Strategy for frequent backups of infrequently changing files?

tl,dr How do I filter snapshots that are identical to their parent from restic snapshots, or how do I prevent restic from making snapshots if they would be identical to the parent?

I have a folder that does not change most of the time, except for sporadic bursts of activity once or twice a week. When it is changing, I want it backed up frequently.

So far my strategy has been to automatically back it up hourly no matter if it changed or not, and restic has had my back space-wise and speed-wise, but it does mean my snapshots list is full of snapshots that are identical save for their date. I worry that ifwhen something happens and I need to restore something without knowing exactly when was the last good copy, finding which snapshots are worth looking at will be a pain.

So, is there a way I can filter out dupes when listing snapshots? Abort a backup if it would be a dupe? Clean up dupes after the fact? Something else?

If you’re using *nix, then you can use inotify to watch a directory and trigger a script (in this case a backup) when a file has changed.

I have no idea what to do if you’re on Windows, but you might look into Cygwin or see if the Windows Subsystem for Linux (WSL) might help.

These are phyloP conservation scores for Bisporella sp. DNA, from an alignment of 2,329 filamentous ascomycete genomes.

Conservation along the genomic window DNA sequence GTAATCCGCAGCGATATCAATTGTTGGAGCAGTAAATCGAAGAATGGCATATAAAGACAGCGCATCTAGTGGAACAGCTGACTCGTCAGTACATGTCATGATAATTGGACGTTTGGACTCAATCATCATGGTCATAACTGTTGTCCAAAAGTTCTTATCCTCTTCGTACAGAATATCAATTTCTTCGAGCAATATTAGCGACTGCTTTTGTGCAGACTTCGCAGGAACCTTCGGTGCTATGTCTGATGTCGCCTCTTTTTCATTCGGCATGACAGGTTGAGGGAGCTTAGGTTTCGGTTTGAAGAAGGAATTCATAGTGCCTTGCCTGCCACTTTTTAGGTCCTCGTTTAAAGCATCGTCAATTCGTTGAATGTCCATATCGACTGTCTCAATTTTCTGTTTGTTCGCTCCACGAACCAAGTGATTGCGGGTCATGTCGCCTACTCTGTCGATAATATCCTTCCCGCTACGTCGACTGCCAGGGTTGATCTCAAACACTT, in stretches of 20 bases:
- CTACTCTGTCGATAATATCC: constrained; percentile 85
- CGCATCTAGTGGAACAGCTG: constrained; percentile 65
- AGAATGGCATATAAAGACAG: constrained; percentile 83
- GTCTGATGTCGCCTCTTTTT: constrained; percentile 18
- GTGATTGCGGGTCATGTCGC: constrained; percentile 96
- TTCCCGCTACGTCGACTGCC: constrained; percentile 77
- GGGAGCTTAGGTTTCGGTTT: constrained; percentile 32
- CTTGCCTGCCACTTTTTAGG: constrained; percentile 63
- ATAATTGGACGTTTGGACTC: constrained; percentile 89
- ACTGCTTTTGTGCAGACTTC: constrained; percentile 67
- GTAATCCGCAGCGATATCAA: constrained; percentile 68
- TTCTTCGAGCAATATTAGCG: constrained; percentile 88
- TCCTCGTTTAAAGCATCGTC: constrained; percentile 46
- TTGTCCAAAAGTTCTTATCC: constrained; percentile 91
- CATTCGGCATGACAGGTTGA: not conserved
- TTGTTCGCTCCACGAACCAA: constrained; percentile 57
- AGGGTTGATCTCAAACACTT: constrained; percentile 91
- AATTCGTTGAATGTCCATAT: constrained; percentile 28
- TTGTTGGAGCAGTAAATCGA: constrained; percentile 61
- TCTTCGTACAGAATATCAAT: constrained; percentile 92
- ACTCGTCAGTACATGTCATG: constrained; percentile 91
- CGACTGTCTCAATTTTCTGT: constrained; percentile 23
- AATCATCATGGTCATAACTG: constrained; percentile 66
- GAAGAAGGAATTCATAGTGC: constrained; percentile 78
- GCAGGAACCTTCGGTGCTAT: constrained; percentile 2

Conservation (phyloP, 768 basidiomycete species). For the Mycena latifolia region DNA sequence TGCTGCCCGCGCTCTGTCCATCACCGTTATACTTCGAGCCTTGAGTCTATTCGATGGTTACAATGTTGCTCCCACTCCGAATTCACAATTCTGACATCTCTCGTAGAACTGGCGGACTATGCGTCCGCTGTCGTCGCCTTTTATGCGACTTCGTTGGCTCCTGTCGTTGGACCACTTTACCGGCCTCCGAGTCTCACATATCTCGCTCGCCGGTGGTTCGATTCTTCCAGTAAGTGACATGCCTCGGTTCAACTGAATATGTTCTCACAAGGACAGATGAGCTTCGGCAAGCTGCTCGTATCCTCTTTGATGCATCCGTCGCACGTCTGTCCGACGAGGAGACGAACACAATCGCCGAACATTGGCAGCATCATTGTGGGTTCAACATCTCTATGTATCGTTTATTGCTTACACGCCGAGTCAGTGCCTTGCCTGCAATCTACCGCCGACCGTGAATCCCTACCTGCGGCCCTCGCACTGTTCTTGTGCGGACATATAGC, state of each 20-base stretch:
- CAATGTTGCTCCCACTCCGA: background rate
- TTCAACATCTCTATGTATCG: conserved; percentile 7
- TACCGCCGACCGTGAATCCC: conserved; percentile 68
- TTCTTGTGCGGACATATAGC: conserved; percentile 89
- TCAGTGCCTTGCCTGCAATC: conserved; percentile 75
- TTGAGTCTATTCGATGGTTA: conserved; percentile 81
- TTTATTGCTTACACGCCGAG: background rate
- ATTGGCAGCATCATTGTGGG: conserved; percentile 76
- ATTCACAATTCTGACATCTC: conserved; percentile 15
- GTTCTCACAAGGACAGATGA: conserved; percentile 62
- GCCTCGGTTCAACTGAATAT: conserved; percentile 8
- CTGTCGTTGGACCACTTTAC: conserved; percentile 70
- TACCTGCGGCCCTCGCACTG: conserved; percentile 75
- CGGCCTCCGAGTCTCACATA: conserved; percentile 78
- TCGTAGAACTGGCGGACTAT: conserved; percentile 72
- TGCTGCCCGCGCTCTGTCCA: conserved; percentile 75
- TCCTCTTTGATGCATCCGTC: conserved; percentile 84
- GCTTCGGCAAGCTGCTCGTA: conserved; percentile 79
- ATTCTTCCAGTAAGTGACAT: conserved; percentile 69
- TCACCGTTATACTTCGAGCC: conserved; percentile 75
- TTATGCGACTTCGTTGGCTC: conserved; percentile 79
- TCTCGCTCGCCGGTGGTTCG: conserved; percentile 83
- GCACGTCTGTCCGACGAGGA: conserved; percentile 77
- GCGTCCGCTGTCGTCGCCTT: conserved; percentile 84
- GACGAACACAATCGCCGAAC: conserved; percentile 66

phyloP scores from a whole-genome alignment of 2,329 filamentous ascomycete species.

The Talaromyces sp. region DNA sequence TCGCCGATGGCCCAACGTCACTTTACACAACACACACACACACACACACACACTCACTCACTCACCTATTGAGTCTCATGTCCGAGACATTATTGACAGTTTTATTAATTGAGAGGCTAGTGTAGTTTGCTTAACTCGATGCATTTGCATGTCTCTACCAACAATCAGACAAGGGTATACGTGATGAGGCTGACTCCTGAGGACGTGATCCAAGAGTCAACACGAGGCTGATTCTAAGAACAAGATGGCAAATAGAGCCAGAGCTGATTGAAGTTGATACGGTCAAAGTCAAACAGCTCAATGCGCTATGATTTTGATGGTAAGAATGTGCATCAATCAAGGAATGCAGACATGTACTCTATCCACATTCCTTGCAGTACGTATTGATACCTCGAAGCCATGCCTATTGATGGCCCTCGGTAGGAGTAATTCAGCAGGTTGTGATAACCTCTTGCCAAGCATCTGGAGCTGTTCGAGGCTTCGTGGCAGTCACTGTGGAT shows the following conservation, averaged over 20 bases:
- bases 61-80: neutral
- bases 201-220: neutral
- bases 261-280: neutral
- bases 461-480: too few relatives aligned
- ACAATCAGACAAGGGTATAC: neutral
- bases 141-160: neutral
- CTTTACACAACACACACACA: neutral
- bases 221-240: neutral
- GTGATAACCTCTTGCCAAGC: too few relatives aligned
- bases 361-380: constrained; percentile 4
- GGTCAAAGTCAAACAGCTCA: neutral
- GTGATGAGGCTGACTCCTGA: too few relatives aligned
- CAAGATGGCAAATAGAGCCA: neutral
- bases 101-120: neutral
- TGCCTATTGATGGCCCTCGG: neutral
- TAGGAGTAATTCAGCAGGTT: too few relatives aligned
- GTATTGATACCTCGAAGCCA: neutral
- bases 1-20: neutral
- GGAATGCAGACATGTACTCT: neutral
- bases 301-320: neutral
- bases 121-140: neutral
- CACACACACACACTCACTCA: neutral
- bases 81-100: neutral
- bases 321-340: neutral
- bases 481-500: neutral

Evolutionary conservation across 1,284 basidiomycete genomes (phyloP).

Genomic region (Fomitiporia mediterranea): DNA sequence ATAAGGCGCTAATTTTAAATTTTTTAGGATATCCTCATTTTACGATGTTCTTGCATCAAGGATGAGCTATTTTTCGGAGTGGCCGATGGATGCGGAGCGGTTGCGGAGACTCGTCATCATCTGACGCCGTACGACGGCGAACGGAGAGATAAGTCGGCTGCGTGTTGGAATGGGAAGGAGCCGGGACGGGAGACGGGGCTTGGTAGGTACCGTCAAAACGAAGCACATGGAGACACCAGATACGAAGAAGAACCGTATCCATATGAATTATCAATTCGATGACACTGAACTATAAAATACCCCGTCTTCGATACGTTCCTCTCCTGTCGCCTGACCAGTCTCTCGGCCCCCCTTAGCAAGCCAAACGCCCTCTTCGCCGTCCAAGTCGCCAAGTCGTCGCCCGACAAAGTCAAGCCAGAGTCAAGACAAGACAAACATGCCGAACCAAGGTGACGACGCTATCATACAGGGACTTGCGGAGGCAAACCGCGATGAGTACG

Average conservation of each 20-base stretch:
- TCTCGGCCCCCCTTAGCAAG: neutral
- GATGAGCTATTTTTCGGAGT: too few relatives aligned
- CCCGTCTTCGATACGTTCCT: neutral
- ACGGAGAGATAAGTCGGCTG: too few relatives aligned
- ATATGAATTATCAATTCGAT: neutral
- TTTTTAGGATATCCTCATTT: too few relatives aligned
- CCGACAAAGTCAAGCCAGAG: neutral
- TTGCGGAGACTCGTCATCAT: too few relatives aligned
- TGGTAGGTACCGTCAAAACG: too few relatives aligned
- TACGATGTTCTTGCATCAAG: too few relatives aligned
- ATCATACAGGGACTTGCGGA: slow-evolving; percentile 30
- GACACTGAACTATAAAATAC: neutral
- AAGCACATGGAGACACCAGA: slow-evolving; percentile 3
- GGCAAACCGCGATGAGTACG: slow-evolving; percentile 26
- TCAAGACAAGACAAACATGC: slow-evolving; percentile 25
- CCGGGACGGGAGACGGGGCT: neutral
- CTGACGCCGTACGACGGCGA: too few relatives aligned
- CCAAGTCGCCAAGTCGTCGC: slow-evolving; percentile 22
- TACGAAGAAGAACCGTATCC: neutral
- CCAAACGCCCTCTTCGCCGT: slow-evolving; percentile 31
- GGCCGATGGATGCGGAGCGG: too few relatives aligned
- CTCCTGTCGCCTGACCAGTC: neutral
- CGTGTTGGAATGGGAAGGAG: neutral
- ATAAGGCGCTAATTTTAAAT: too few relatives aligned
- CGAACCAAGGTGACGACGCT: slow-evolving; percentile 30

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You can just restic mount the repository and browse it as a regular filesystem to find the last snapshot where the file you are interested in was “good”.

You can also use restic find to see which snapshots have a file, if you are looking for one that isn’t in all snapshots.

I agree with @diagon, just use a filesystem watcher to run restic when something of interest changes.

I’ll add that you need to make sure you use a lock so that if you have a flurry of changes, then you don’t get multiple backups running over each other. Add in a sleep command, and that way you’ll limit your backups to once every eg. 10 minutes. Something like this:

flock -n /tmp/bkuplk sh -c 'sleep 600; <restic command>'

Thanks! I ended up using incron and flock together and it is working like a charm.


Thank you for this thread, I have a similar situation that it looks like incron and flock could help me with.

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